GERO 406 Death and Dying
Instructor: J. Barry Worsfold, M.S.W., Dip. Gerontology.
This web page is intended to help you find information for the GERO 406 assignments. For further assistance, ask at the Belzberg Library Reference Desk or contact Nina Smart, Liaison Librarian for Gerontology (778.782.5051 or firstname.lastname@example.org) Monday to Thursday.
- Course description and readings
- Services for Distance Education Students SFU Library guide
- Book Review
- Major Paper
- Field Interview
- Learning Log
Useful Web sites including Style Guides
Course Description and Introduction:
The course is of special interest to both caregivers for the terminally ill and caregivers for the institutionalized elderly. GERO 406 focuses on understanding issues around death and dying, including philosophical, religious, social, and psychological concerns. Topics include hospice care, dying at home versus dying in an institution, multicultural issues, and ethical issues facing families and professional caregivers as terminally ill individuals enter the “dying trajectory.” For more information see GERO 406's Canvas page.
Dying and death in Canada BF 789 D4 N67 2008 The 2001 edition is available online
Death: Current Perspectives BF 789 D4 D38 1995
Death, Grief, and Caring Relationships HQ 1073 K34 1985
What Dying People Want: Practical Wisdom for the End of Life BF 789 D4 K834 2002
Students can view video clips of National Film Board titles such as "Griefwalker", "Afterlife" or "The Street" through NFB.ca
PBS also has useful video titles such as "The Undertaking" (or browse by topic such as Health and Wellness/Aging)
Note: Students are expected to read articles and papers of their choice in addition to the required reading.
available online from 1999 onwards
Students must choose a book from the bibliography below. If the book does not have a call number beside it, it is not at SFU, so check at your local library (you can search other library catalogues).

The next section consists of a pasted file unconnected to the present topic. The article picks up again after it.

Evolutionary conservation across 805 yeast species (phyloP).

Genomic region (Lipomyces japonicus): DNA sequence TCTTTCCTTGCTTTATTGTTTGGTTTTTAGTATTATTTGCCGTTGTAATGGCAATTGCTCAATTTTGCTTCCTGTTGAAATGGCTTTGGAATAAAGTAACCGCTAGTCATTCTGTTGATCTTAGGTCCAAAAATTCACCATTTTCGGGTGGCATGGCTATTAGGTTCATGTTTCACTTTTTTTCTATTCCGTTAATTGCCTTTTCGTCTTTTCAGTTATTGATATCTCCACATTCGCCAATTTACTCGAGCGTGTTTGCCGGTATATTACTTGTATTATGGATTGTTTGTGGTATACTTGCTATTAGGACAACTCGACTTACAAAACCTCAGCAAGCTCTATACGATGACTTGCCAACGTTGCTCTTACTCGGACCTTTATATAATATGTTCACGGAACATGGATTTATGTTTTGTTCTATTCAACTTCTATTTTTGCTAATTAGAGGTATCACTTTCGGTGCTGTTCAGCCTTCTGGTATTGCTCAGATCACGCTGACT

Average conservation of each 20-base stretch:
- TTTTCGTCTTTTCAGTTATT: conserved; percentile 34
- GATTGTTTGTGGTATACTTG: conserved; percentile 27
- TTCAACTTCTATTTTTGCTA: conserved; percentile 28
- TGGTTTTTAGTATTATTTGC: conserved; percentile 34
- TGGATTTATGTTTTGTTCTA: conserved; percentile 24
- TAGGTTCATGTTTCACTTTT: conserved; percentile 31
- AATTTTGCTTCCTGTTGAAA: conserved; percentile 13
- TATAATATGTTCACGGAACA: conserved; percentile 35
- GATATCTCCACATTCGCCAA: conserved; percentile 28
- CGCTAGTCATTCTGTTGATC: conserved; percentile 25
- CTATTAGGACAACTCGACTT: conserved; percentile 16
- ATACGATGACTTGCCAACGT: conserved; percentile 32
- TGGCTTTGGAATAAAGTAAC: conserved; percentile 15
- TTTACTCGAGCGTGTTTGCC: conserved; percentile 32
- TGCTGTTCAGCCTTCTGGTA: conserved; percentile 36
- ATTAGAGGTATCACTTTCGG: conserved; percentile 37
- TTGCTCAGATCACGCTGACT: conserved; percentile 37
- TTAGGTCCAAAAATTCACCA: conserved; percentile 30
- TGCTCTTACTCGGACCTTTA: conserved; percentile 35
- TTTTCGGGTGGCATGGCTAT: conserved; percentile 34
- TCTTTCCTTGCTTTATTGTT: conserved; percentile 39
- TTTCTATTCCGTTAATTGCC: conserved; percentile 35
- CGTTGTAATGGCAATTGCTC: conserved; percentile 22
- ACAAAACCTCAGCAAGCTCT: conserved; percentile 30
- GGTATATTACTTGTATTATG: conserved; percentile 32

- Death, Dying and Bereavement HQ 1073.5 G7 D42 1993
- Tuesdays with Morrie New York : Doubleday, c1997. ISBN 0385484518
- Social Perspectives on Death and Dying (e-book is 2002 ed.) also in print HQ 1073.5 C2 A84 2007
- Another World PR 6052 A6488 A76 1998
- The Denial of Death BD 444 B36
- Dandelion Wine PS 3503 R167 D3 1957
- Patterns of Transcendence: Religion, Death and Dying BL 325 D35 C48 1990
- Corr, Charles A., Clyde, M. Nabe and Donna M. Corr. Death Dying, Life and Living. Pacific Grove, California: Brooks/Cole Publishing Company, 1994.
- DeSpelder, Lynne Anne and, Albert Lee Strickland, Ed. The Path Ahead: Readings in Death and Dying. Mountain View, California: Mayfield Publishing Company: 1995.
- Living with Grief After Sudden Loss - Suicide, Homicide, Accident, Heart Attack BF 575 G7 L58 1996
- Final Exit R 726 H843 1991
- Kalish, R.A. Death, Grief and Caring Relationships. 2nd Ed. Monterey, California: Brooks/Cole Publishing Company, 1985.
- Death and Dying: Views from Many Cultures GT 3150 D4
- Kalish, R.A. Ed. The Final Transition. Farmingdale, New York. Baywood Publishing Company. Inc.,1985.
- The Stone Angel PR 9294 A745 S7 2004
- The Undertaking - Life Studies From The Dismal Trade BD 444 L96 1977
- Maquire, D.C. Death by Choice (2nd Ed.). New York: Image Books, 1994.
- In the Midst of Winter - Selections from the Literature of Mourning RC 607 A26 W34 1991
- Nuland, S.B. How We Die - Reflections on Life’s Final Chapter. Vintage Books, 1995.
- Peck, M.S. Denial of the Soul. Harmony Books, 1997. ISBN 9780517708651
- Last Wish RC 280 O8 R65
- A Traveller Came By-Stories about Dying PR 9333 I74 T73 2000
The Good Death. Bantam books, 1999. ISBN 0553379879
- How to Write a Book Review Queen's University
- Book reviews SFU Library's guide to the what, why and how, including how to find book reviews
Citation Guide: APA Footnotes and bibliographies
Subject of paper to be chosen by student. Approval of subject must be obtained from instructor. Format of paper is formal and all references noted appropriately. It is suggested that the student follow the Citation Guide: APA. Plagiarism is not acceptable and will result in a failing grade. (Please refer to the SFU Library Plagiarism guide.)
- Start Your Research Here "gives you an overview of the research process and includes some ideas of where to look for information. Remember that careful research takes time and creativity." SFU Library guide
- "How to Research a Term Paper in Gerontology" the full guide is a chapter (or an appendix, depending on the edition) of Harry Moody's Aging: concepts and controversies, HQ 1064 U5 M665 (several editions)